Silvia Pastorelli, Greenpeace EU climate and energy campaigner, said: “One of the report’s most startling findings is that European oil, auto, and airline industries are subtly yet systematically appropriating the beauty of nature in their social media content to ‘green’ their public image. Car brands, in particular, are much more proactive on social media than airlines and oil companies. This means that carmakers play a much larger role in shaping the public narrative on climate, fossil fuels and energy transition. This pervasive and powerful public affairs technique has been hiding in plain sight, and it demands greater scrutiny. This is a systematic greenwashing effort that calls for a legal ban on all fossil fuel advertising and sponsorship across Europe, just as happened with tobacco.”
Last year, Greenpeace EU and other 40 organisations launched a European Citizens’ Initiative (ECI) petition calling for a new tobacco-like law that bans fossil fuel advertising and sponsorship in the European Union.
Greenpeace senior campaigner Amina Adebisi Odofin, said: “This report also shows that many of these companies distort reality with more online airtime devoted to sports, social issues, and fashion than to their multibillion-dollar fossil-fuelled operations. This clear sports- and woke-washing is boosting the sales of climate wrecking products, as well as fuelling international conflict and human rights abuses across the globe. If we are serious about tackling the climate crisis we need a ban on fossil advertising.”
For the first time this year, the Intergovernmental Panel on Climate Change (IPCC) identified the role of public relations and advertising in fuelling the climate crisis, while hundreds of scientists signed a letter calling on public relations and advertising agencies to stop working with fossil fuel companies and spreading climate disinformation.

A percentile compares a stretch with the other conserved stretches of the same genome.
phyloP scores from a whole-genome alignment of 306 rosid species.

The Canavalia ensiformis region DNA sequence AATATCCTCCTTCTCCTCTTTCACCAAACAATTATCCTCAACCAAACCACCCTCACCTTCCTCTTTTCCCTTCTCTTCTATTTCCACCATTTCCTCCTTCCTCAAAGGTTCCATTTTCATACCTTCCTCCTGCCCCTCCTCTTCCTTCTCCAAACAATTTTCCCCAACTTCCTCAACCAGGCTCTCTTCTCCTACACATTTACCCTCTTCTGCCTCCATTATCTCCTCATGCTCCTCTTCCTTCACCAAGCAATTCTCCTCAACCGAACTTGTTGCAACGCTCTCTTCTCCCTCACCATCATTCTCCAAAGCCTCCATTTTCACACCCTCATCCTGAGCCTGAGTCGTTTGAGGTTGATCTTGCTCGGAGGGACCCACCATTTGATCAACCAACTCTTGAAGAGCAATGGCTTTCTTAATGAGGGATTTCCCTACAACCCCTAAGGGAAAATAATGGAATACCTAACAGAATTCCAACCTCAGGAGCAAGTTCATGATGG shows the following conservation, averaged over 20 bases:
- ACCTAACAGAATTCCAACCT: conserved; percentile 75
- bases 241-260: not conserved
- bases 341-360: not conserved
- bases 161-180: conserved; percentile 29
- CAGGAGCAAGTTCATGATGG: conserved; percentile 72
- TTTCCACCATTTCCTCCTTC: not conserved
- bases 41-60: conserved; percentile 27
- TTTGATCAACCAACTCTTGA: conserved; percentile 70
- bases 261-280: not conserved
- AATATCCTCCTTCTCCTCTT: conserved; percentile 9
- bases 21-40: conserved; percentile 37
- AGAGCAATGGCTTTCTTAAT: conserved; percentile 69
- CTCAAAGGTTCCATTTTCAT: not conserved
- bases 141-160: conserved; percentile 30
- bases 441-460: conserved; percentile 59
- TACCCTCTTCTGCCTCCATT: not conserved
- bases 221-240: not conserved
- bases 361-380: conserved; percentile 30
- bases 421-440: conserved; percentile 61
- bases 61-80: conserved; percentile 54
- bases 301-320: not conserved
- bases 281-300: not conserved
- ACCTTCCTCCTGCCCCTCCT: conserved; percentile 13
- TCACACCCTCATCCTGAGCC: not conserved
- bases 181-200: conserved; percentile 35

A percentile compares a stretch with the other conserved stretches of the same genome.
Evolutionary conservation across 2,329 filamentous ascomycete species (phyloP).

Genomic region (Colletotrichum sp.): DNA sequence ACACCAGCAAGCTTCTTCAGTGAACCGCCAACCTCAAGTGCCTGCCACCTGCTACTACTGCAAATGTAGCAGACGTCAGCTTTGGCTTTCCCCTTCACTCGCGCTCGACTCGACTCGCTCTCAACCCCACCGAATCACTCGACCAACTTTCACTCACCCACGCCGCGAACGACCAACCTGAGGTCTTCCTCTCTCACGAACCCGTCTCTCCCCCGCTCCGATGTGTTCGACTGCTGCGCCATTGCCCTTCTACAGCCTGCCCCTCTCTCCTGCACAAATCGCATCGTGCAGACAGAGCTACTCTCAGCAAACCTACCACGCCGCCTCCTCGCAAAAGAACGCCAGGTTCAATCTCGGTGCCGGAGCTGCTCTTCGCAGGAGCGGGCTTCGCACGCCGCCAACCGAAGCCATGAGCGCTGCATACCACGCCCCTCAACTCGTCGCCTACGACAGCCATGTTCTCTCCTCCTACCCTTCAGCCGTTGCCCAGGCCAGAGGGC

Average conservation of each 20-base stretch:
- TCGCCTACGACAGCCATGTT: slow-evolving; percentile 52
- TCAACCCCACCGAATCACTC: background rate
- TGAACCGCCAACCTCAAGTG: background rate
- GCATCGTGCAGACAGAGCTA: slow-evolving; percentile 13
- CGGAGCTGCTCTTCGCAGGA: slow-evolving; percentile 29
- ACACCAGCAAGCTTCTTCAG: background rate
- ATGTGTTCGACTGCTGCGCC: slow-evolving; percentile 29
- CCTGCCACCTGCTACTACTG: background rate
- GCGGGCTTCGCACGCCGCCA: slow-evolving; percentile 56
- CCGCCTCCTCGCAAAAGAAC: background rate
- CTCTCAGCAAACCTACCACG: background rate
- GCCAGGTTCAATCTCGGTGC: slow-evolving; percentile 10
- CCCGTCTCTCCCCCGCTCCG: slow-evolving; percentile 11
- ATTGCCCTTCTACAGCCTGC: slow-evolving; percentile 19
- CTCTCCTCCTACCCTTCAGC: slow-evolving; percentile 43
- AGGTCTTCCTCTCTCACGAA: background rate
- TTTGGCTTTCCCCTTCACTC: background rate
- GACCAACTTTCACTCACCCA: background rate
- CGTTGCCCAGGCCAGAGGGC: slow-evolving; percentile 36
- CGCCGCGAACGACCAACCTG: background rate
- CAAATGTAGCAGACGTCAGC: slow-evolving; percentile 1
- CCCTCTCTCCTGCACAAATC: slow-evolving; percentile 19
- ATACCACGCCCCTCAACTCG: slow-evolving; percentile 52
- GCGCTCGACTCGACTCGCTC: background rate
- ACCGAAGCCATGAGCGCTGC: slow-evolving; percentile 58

Methodology: A team of researchers from Harvard University and the Algorithmic Transparency Institute have analysed a total of 2,325 English-language posts published during the summer of 2022 from 375 accounts on 5 platforms: Twitter, Instagram, Facebook, TikTok and Youtube. The accounts studied include the 12 largest car brands and 5 biggest airlines by market capitalization and the 5 fossil fuel companies with greatest cumulative historical greenhouse gas emissions (1965-2018). 145 textual and visual variables were coded as part of a content analysis that employed a statistical test (Fisher’s Exact Test) for associations between all combinations of independent variables.
Sol Gosetti, Media Coordinator Fossil Free Revolution, Greenpeace Netherlands: [email protected], +44 (0) 7807352020
Silvia Pastorelli, Greenpeace EU climate and energy campaigner: [email protected], +32 496 12 20 94
Greenpeace EU press desk: +32 (0)2 274 19 11, [email protected]
For breaking news and comment on EU affairs: www.twitter.com/GreenpeaceEU